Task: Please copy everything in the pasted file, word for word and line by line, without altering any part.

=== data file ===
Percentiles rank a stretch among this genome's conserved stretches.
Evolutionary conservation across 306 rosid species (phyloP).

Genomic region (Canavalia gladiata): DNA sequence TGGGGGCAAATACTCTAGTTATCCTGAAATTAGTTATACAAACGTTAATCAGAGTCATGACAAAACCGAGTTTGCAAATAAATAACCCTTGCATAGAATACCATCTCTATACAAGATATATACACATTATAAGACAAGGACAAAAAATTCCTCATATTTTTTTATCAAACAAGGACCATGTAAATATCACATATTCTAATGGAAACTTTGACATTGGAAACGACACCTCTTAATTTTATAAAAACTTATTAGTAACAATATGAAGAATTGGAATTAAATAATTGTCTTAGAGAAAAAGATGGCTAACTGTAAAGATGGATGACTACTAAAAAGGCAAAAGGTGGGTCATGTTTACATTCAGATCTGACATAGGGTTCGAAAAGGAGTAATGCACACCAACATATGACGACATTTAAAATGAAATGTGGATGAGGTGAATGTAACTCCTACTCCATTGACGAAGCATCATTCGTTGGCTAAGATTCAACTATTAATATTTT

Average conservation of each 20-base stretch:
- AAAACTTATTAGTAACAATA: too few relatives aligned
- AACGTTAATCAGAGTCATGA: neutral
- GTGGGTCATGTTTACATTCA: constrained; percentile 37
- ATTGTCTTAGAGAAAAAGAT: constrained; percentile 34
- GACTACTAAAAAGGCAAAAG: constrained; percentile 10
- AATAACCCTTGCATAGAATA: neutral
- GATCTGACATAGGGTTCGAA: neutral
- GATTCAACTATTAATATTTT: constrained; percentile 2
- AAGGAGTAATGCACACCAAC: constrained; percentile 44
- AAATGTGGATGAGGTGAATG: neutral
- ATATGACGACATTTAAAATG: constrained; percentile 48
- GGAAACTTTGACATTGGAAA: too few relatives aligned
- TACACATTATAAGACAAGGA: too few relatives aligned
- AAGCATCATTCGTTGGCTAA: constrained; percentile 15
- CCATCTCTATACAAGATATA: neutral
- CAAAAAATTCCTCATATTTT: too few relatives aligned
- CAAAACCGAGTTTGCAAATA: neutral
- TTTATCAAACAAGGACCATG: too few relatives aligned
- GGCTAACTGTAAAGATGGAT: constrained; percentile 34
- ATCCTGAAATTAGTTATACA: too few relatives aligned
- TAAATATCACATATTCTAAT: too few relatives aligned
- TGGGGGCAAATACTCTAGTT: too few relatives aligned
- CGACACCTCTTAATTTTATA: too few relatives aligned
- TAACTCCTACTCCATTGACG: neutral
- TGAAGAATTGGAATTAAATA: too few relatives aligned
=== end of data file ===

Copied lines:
Percentiles rank a stretch among this genome's conserved stretches.
Evolutionary conservation across 306 rosid species (phyloP).

Genomic region (Canavalia gladiata): DNA sequence TGGGGGCAAATACTCTAGTTATCCTGAAATTAGTTATACAAACGTTAATCAGAGTCATGACAAAACCGAGTTTGCAAATAAATAACCCTTGCATAGAATACCATCTCTATACAAGATATATACACATTATAAGACAAGGACAAAAAATTCCTCATATTTTTTTATCAAACAAGGACCATGTAAATATCACATATTCTAATGGAAACTTTGACATTGGAAACGACACCTCTTAATTTTATAAAAACTTATTAGTAACAATATGAAGAATTGGAATTAAATAATTGTCTTAGAGAAAAAGATGGCTAACTGTAAAGATGGATGACTACTAAAAAGGCAAAAGGTGGGTCATGTTTACATTCAGATCTGACATAGGGTTCGAAAAGGAGTAATGCACACCAACATATGACGACATTTAAAATGAAATGTGGATGAGGTGAATGTAACTCCTACTCCATTGACGAAGCATCATTCGTTGGCTAAGATTCAACTATTAATATTTT

Average conservation of each 20-base stretch:
- AAAACTTATTAGTAACAATA: too few relatives aligned
- AACGTTAATCAGAGTCATGA: neutral
- GTGGGTCATGTTTACATTCA: constrained; percentile 37
- ATTGTCTTAGAGAAAAAGAT: constrained; percentile 34
- GACTACTAAAAAGGCAAAAG: constrained; percentile 10
- AATAACCCTTGCATAGAATA: neutral
- GATCTGACATAGGGTTCGAA: neutral
- GATTCAACTATTAATATTTT: constrained; percentile 2
- AAGGAGTAATGCACACCAAC: constrained; percentile 44
- AAATGTGGATGAGGTGAATG: neutral
- ATATGACGACATTTAAAATG: constrained; percentile 48
- GGAAACTTTGACATTGGAAA: too few relatives aligned
- TACACATTATAAGACAAGGA: too few relatives aligned
- AAGCATCATTCGTTGGCTAA: constrained; percentile 15
- CCATCTCTATACAAGATATA: neutral
- CAAAAAATTCCTCATATTTT: too few relatives aligned
- CAAAACCGAGTTTGCAAATA: neutral
- TTTATCAAACAAGGACCATG: too few relatives aligned
- GGCTAACTGTAAAGATGGAT: constrained; percentile 34
- ATCCTGAAATTAGTTATACA: too few relatives aligned
- TAAATATCACATATTCTAAT: too few relatives aligned
- TGGGGGCAAATACTCTAGTT: too few relatives aligned
- CGACACCTCTTAATTTTATA: too few relatives aligned
- TAACTCCTACTCCATTGACG: neutral
- TGAAGAATTGGAATTAAATA: too few relatives aligned